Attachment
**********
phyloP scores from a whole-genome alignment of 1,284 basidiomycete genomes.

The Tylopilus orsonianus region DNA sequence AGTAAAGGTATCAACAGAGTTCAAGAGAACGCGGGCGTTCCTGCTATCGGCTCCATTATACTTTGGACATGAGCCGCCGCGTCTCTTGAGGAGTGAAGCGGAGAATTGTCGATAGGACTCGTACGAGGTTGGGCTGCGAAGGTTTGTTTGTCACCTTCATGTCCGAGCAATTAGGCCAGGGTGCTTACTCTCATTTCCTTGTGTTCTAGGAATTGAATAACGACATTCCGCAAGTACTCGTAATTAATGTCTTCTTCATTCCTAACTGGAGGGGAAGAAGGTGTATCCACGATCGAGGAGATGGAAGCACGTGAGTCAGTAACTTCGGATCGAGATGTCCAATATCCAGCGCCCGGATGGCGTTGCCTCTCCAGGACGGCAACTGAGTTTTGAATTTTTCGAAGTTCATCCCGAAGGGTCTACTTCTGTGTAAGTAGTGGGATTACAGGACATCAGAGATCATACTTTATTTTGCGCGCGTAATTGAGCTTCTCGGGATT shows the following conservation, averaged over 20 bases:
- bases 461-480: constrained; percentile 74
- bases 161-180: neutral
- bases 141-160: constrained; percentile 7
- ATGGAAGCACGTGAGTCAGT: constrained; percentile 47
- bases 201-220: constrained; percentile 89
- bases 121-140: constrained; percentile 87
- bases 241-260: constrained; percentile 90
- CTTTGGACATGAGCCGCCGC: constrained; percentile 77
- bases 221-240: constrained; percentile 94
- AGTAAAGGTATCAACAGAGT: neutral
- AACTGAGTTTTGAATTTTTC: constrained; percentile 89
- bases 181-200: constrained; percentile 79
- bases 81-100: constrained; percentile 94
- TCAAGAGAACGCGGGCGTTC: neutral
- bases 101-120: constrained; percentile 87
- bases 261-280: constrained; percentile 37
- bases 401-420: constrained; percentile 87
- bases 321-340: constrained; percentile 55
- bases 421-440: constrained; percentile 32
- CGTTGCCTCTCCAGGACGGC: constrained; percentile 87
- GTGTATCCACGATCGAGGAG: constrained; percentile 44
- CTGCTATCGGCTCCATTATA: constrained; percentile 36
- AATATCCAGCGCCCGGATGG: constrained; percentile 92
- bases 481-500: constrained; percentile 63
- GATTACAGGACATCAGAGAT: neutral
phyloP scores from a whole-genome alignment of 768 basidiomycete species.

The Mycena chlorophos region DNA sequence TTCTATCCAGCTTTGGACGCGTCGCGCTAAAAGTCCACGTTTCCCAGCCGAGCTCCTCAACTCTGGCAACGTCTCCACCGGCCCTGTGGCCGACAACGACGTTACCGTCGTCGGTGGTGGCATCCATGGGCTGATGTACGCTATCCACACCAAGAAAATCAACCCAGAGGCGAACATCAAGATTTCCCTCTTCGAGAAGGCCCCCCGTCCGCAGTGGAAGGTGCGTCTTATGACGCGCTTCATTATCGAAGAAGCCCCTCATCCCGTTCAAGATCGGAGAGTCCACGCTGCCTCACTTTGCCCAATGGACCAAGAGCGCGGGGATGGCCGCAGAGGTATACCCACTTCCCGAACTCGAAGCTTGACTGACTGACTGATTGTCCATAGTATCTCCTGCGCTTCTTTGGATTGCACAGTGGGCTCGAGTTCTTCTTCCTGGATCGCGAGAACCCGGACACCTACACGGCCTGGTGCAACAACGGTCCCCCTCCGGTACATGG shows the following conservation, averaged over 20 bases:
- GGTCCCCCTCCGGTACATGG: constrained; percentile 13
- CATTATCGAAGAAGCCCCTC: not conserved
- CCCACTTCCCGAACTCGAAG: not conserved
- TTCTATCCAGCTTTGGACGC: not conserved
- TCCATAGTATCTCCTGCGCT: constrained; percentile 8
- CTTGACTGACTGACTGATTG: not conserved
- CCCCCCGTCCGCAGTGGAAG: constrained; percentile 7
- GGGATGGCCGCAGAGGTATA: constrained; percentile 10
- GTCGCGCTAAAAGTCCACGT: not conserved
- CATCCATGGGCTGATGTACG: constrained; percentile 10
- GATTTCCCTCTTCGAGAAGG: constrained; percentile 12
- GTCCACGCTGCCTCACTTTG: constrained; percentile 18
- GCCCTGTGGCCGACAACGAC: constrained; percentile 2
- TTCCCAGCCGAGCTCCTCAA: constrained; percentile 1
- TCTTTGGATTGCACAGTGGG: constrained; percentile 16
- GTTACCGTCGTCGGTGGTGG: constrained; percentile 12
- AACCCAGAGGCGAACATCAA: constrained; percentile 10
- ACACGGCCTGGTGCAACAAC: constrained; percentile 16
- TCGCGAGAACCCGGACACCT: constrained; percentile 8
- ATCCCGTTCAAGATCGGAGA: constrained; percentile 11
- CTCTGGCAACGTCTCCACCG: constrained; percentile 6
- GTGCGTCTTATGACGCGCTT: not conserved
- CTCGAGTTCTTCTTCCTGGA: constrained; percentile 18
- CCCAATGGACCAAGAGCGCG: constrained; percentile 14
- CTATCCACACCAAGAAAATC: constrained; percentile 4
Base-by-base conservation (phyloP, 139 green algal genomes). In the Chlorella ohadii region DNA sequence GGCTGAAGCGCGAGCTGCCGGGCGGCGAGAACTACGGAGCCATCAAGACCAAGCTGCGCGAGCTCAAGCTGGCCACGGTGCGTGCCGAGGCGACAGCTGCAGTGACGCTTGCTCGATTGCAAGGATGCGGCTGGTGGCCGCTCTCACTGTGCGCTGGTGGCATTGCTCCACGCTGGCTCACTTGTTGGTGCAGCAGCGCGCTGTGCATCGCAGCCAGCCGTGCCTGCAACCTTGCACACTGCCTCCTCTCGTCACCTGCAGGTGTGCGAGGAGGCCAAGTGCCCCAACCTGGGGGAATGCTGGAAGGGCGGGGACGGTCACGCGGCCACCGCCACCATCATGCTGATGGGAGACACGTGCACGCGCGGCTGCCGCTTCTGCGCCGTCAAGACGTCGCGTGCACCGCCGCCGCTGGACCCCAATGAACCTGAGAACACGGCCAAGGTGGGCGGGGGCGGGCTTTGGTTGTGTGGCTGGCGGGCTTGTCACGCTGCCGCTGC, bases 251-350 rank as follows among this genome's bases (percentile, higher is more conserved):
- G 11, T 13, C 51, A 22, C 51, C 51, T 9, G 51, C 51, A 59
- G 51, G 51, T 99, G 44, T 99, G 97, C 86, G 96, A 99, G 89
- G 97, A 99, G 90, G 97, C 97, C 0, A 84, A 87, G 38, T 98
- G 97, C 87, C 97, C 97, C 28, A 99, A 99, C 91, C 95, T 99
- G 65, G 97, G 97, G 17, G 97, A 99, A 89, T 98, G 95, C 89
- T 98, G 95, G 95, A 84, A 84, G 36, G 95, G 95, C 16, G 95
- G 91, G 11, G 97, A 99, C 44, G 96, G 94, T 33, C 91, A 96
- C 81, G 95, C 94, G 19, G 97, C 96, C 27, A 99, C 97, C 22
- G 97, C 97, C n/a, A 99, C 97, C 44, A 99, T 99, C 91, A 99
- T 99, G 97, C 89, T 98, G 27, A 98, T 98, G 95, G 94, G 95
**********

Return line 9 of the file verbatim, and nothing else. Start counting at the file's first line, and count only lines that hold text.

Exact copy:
- bases 241-260: constrained; percentile 90